How do you solve a problem like a tea party group lawsuit? The IRS may have just found the answer: give the group tax-exempt status.
In the wake of the Treasury Inspector General report that called out the IRS for using discriminatory labels to sort through exemption applications, such as the term “tea party,” more than 40 conservative groups brought two lawsuits against the IRS for allegedly being singled out for perceived tea party affiliation. Last week U.S. District Court Judge Reggie Walton (who was appointed by President George W. Bush) dismissed almost all of the counts, finding them to be essentially moot as the IRS has now granted almost all of the groups exempt status.
Judge Walton also found that the individual IRS officials named in the suits could not be fined in their individual capacity because it could hurt future tax enforcement.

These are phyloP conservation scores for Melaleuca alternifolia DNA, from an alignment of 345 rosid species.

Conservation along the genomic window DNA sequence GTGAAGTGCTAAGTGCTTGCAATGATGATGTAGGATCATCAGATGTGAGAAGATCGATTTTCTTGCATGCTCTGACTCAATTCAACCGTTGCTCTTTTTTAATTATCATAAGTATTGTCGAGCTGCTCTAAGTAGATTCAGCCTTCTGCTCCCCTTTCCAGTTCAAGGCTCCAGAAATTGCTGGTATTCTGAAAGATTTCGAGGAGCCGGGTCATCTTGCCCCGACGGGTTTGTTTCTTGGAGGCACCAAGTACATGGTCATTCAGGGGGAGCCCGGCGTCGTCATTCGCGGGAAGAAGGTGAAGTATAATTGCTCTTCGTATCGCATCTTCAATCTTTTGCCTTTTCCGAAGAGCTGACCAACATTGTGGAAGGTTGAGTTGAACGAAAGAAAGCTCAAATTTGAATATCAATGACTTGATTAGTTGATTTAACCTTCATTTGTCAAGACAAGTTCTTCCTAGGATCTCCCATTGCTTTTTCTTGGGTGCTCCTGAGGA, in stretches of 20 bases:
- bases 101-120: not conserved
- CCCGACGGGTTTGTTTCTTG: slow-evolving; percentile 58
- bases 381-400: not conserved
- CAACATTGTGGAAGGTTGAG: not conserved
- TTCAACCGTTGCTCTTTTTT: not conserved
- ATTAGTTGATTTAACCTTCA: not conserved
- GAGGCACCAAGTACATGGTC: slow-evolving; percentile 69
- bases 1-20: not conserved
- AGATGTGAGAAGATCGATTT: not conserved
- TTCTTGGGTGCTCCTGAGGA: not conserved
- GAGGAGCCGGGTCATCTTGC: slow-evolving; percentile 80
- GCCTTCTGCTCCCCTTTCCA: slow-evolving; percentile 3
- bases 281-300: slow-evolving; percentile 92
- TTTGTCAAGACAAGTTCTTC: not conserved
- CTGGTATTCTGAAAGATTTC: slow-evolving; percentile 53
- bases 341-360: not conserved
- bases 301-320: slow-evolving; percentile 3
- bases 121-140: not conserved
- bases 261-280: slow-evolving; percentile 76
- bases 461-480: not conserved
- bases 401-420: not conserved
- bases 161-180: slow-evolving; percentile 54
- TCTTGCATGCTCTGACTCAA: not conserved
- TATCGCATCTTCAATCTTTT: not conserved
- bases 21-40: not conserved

Finally, Judge Walton denied injunctive relief that would have prevented the IRS from targeting tea party groups in the future. He believed it to be unnecessary, explaining that “there is no reasonable expectation that the alleged conduct will recur, as the defendants have not only suspended the conduct, but have also taken remedial measures to ensure the conduct is not repeated.”
There were mixed reactions to the verdict. Rep. Jim Jordan (R-Ohio), who is heading an investigation into the tea party scandal asked, “You get targeted and harassed for three years but, oh, because you finally get [tax-exempt status], the three years of harassment doesn’t mean anything?”
Paul Ryan, senior counsel at The Campaign Legal Center, a nonpartisan, nonprofit organization that works in the areas of campaign finance and elections, political communication and government ethics, countered: “Judge Walton got it right — there is no ongoing injury to these groups . . . The IRS needs to enforce tax law with respect to nonprofit political groups more aggressively.”
Unsurprisingly, many of the tea party groups are planning to appeal the decision.